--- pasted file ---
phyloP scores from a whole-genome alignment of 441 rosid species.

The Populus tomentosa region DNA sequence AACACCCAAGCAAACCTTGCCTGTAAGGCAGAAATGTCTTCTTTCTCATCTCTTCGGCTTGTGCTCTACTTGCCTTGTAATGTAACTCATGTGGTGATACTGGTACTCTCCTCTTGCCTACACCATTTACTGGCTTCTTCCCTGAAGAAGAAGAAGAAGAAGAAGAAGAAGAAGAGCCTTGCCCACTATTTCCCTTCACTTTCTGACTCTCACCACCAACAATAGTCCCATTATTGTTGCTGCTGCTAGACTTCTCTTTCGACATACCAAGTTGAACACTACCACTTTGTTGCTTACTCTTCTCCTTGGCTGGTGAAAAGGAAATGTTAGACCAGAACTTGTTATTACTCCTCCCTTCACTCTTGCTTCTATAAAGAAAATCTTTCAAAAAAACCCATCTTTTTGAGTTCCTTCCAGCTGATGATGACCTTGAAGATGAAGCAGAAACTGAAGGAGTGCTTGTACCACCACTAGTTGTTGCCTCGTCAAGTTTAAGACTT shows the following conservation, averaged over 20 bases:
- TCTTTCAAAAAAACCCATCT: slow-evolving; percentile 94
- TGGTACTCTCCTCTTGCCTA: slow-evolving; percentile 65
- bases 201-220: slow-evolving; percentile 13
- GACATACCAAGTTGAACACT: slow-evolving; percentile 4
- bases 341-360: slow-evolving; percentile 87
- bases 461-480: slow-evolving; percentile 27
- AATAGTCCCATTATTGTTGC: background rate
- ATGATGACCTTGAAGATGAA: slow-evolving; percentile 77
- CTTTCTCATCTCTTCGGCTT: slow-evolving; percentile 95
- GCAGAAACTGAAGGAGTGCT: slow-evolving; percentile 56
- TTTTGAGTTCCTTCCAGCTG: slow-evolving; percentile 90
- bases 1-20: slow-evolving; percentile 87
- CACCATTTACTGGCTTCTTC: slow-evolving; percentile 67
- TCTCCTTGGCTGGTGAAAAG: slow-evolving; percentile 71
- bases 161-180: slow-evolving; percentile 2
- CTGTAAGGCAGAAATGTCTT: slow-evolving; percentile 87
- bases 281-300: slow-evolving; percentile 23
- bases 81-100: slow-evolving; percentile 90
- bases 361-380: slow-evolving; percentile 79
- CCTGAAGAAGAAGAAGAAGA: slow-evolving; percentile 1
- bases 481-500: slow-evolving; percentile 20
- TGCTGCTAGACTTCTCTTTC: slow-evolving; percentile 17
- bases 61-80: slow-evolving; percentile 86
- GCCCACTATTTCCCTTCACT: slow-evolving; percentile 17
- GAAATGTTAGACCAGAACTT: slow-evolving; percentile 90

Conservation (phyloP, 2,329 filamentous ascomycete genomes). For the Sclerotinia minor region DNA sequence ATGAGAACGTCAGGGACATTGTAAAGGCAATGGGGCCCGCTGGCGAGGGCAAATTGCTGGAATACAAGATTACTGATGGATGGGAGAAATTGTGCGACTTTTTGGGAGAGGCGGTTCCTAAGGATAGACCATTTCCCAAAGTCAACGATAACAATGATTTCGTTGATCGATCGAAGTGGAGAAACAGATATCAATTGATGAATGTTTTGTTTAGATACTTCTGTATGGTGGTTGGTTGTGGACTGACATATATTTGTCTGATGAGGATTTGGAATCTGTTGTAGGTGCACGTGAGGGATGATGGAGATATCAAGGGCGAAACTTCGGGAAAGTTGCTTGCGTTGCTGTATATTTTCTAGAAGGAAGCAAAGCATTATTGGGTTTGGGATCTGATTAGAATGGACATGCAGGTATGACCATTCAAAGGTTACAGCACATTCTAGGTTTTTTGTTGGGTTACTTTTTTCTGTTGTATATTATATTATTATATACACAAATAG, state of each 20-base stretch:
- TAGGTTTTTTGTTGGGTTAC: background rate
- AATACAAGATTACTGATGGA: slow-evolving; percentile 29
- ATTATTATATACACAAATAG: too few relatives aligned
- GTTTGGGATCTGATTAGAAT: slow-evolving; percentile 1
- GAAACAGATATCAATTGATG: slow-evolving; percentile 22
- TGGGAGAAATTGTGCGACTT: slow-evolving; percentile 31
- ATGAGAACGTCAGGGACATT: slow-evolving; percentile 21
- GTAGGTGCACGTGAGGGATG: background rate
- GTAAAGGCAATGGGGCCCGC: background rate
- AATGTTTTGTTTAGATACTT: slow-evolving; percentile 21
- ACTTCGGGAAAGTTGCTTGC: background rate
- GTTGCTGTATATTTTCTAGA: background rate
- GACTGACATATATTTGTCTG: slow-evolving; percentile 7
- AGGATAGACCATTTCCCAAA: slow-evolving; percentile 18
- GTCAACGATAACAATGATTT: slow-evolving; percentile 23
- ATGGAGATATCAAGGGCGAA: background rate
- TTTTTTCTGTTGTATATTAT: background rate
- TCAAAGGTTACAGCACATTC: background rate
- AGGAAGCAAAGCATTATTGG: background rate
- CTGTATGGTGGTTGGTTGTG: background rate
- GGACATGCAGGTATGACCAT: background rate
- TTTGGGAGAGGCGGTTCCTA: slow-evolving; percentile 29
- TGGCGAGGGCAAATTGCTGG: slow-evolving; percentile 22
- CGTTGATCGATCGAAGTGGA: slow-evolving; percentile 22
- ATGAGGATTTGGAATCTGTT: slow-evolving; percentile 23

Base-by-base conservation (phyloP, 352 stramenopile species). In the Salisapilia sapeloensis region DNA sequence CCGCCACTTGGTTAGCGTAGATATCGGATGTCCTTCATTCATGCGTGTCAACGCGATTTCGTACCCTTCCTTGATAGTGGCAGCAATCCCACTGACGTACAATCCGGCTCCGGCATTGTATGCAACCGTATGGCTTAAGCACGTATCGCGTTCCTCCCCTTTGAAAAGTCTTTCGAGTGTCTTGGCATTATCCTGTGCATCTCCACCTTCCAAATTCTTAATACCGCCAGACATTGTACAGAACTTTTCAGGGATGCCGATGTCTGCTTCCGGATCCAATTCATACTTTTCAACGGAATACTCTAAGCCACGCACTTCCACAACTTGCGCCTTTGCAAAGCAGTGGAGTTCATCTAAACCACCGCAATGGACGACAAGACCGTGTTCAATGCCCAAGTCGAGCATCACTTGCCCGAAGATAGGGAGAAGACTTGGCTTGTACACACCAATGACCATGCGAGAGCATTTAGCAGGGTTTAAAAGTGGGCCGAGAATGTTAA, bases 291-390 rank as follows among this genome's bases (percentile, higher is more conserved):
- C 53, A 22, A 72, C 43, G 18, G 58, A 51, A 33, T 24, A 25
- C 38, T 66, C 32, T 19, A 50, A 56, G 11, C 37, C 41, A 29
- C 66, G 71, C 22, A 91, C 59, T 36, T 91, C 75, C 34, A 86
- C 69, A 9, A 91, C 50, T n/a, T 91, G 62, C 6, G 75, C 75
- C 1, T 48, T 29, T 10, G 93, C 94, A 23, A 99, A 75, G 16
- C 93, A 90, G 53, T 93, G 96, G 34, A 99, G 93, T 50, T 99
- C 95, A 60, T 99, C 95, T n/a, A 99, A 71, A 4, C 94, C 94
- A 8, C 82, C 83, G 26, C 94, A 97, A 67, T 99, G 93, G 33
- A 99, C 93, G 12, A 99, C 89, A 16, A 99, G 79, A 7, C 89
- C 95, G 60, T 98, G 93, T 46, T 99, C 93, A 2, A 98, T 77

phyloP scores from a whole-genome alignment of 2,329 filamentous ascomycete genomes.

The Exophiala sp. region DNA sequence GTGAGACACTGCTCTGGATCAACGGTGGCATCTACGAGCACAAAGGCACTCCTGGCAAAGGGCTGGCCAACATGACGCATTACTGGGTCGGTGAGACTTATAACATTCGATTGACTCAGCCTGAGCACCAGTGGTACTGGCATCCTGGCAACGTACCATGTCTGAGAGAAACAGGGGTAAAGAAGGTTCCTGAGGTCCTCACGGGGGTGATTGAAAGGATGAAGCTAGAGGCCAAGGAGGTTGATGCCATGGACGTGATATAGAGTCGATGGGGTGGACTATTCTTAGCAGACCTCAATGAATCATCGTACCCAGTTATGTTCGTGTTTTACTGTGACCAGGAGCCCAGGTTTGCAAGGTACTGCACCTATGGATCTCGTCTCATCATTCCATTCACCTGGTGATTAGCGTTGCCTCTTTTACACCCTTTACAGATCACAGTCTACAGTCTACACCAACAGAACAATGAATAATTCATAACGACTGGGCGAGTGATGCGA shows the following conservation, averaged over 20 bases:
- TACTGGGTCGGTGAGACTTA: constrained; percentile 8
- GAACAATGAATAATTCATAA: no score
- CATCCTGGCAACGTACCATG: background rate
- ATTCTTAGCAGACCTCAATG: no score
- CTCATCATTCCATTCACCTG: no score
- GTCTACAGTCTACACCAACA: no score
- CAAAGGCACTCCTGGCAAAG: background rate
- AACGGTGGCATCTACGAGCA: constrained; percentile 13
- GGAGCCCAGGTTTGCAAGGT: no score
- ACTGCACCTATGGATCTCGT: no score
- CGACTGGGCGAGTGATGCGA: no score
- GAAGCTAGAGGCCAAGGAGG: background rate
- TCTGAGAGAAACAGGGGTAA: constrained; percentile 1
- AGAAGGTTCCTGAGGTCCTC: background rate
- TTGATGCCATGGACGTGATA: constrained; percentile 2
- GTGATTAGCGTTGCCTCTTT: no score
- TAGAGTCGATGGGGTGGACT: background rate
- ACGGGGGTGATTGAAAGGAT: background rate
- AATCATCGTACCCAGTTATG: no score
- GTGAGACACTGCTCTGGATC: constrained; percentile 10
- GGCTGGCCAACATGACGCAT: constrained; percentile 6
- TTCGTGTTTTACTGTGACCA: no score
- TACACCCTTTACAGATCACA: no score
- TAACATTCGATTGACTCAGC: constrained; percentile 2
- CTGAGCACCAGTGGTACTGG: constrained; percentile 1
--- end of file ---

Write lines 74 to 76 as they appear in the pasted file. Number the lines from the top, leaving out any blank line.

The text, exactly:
- AACGGTGGCATCTACGAGCA: constrained; percentile 13
- GGAGCCCAGGTTTGCAAGGT: no score
- ACTGCACCTATGGATCTCGT: no score